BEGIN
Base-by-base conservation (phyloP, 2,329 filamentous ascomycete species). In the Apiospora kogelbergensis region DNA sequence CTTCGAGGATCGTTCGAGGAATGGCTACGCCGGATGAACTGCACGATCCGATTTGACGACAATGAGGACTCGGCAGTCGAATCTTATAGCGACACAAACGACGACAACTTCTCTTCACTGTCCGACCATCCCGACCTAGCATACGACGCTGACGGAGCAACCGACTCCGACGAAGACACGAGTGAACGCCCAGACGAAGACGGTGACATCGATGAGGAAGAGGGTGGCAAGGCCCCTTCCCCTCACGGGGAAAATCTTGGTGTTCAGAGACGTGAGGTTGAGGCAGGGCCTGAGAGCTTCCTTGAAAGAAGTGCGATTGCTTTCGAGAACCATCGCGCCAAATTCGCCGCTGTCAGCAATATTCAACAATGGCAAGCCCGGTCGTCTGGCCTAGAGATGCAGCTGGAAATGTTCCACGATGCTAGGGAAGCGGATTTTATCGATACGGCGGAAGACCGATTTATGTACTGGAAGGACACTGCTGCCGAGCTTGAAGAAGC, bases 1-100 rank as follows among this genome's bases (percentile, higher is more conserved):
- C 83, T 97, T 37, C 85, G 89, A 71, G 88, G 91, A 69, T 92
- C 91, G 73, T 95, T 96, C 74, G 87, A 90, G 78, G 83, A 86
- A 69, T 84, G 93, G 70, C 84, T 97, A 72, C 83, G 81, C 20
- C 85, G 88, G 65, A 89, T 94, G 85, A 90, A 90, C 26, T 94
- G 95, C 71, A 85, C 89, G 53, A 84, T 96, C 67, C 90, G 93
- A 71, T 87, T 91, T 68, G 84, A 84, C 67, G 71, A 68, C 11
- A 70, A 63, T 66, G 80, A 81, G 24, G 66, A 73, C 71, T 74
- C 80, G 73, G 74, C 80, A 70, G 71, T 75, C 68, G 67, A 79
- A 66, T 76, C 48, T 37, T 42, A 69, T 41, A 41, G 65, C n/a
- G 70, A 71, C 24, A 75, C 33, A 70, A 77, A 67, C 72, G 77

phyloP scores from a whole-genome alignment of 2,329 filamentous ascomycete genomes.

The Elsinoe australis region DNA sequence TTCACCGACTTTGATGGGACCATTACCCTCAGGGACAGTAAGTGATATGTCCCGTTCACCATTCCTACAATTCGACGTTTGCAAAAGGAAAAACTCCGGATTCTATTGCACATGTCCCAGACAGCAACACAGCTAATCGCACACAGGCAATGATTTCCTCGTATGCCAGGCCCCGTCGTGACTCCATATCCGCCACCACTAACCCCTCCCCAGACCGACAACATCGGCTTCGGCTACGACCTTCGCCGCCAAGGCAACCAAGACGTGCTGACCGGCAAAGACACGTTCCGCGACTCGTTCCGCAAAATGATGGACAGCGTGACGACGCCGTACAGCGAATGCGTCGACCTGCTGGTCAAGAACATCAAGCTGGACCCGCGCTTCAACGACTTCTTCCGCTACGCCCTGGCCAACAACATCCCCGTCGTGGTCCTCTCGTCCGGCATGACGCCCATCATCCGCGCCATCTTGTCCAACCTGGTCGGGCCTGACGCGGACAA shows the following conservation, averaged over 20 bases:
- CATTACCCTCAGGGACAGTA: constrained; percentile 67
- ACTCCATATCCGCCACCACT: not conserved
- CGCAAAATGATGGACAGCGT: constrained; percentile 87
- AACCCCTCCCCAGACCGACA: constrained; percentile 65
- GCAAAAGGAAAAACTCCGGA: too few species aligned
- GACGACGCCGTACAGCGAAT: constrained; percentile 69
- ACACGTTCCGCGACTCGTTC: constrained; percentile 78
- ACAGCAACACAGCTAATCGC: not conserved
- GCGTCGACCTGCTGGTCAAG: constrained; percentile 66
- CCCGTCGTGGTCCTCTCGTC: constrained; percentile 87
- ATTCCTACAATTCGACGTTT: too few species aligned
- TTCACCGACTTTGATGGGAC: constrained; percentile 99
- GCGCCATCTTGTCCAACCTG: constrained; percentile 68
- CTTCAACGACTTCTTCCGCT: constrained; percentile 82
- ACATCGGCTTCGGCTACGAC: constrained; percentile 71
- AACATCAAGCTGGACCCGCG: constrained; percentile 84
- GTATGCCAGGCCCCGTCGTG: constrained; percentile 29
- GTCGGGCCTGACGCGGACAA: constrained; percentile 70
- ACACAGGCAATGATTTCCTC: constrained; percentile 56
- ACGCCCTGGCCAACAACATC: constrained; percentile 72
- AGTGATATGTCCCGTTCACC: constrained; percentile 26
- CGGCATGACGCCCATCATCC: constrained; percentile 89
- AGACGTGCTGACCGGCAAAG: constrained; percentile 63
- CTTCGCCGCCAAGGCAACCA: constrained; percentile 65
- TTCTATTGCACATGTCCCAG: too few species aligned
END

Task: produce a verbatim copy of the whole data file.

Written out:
Base-by-base conservation (phyloP, 2,329 filamentous ascomycete species). In the Apiospora kogelbergensis region DNA sequence CTTCGAGGATCGTTCGAGGAATGGCTACGCCGGATGAACTGCACGATCCGATTTGACGACAATGAGGACTCGGCAGTCGAATCTTATAGCGACACAAACGACGACAACTTCTCTTCACTGTCCGACCATCCCGACCTAGCATACGACGCTGACGGAGCAACCGACTCCGACGAAGACACGAGTGAACGCCCAGACGAAGACGGTGACATCGATGAGGAAGAGGGTGGCAAGGCCCCTTCCCCTCACGGGGAAAATCTTGGTGTTCAGAGACGTGAGGTTGAGGCAGGGCCTGAGAGCTTCCTTGAAAGAAGTGCGATTGCTTTCGAGAACCATCGCGCCAAATTCGCCGCTGTCAGCAATATTCAACAATGGCAAGCCCGGTCGTCTGGCCTAGAGATGCAGCTGGAAATGTTCCACGATGCTAGGGAAGCGGATTTTATCGATACGGCGGAAGACCGATTTATGTACTGGAAGGACACTGCTGCCGAGCTTGAAGAAGC, bases 1-100 rank as follows among this genome's bases (percentile, higher is more conserved):
- C 83, T 97, T 37, C 85, G 89, A 71, G 88, G 91, A 69, T 92
- C 91, G 73, T 95, T 96, C 74, G 87, A 90, G 78, G 83, A 86
- A 69, T 84, G 93, G 70, C 84, T 97, A 72, C 83, G 81, C 20
- C 85, G 88, G 65, A 89, T 94, G 85, A 90, A 90, C 26, T 94
- G 95, C 71, A 85, C 89, G 53, A 84, T 96, C 67, C 90, G 93
- A 71, T 87, T 91, T 68, G 84, A 84, C 67, G 71, A 68, C 11
- A 70, A 63, T 66, G 80, A 81, G 24, G 66, A 73, C 71, T 74
- C 80, G 73, G 74, C 80, A 70, G 71, T 75, C 68, G 67, A 79
- A 66, T 76, C 48, T 37, T 42, A 69, T 41, A 41, G 65, C n/a
- G 70, A 71, C 24, A 75, C 33, A 70, A 77, A 67, C 72, G 77

phyloP scores from a whole-genome alignment of 2,329 filamentous ascomycete genomes.

The Elsinoe australis region DNA sequence TTCACCGACTTTGATGGGACCATTACCCTCAGGGACAGTAAGTGATATGTCCCGTTCACCATTCCTACAATTCGACGTTTGCAAAAGGAAAAACTCCGGATTCTATTGCACATGTCCCAGACAGCAACACAGCTAATCGCACACAGGCAATGATTTCCTCGTATGCCAGGCCCCGTCGTGACTCCATATCCGCCACCACTAACCCCTCCCCAGACCGACAACATCGGCTTCGGCTACGACCTTCGCCGCCAAGGCAACCAAGACGTGCTGACCGGCAAAGACACGTTCCGCGACTCGTTCCGCAAAATGATGGACAGCGTGACGACGCCGTACAGCGAATGCGTCGACCTGCTGGTCAAGAACATCAAGCTGGACCCGCGCTTCAACGACTTCTTCCGCTACGCCCTGGCCAACAACATCCCCGTCGTGGTCCTCTCGTCCGGCATGACGCCCATCATCCGCGCCATCTTGTCCAACCTGGTCGGGCCTGACGCGGACAA shows the following conservation, averaged over 20 bases:
- CATTACCCTCAGGGACAGTA: constrained; percentile 67
- ACTCCATATCCGCCACCACT: not conserved
- CGCAAAATGATGGACAGCGT: constrained; percentile 87
- AACCCCTCCCCAGACCGACA: constrained; percentile 65
- GCAAAAGGAAAAACTCCGGA: too few species aligned
- GACGACGCCGTACAGCGAAT: constrained; percentile 69
- ACACGTTCCGCGACTCGTTC: constrained; percentile 78
- ACAGCAACACAGCTAATCGC: not conserved
- GCGTCGACCTGCTGGTCAAG: constrained; percentile 66
- CCCGTCGTGGTCCTCTCGTC: constrained; percentile 87
- ATTCCTACAATTCGACGTTT: too few species aligned
- TTCACCGACTTTGATGGGAC: constrained; percentile 99
- GCGCCATCTTGTCCAACCTG: constrained; percentile 68
- CTTCAACGACTTCTTCCGCT: constrained; percentile 82
- ACATCGGCTTCGGCTACGAC: constrained; percentile 71
- AACATCAAGCTGGACCCGCG: constrained; percentile 84
- GTATGCCAGGCCCCGTCGTG: constrained; percentile 29
- GTCGGGCCTGACGCGGACAA: constrained; percentile 70
- ACACAGGCAATGATTTCCTC: constrained; percentile 56
- ACGCCCTGGCCAACAACATC: constrained; percentile 72
- AGTGATATGTCCCGTTCACC: constrained; percentile 26
- CGGCATGACGCCCATCATCC: constrained; percentile 89
- AGACGTGCTGACCGGCAAAG: constrained; percentile 63
- CTTCGCCGCCAAGGCAACCA: constrained; percentile 65
- TTCTATTGCACATGTCCCAG: too few species aligned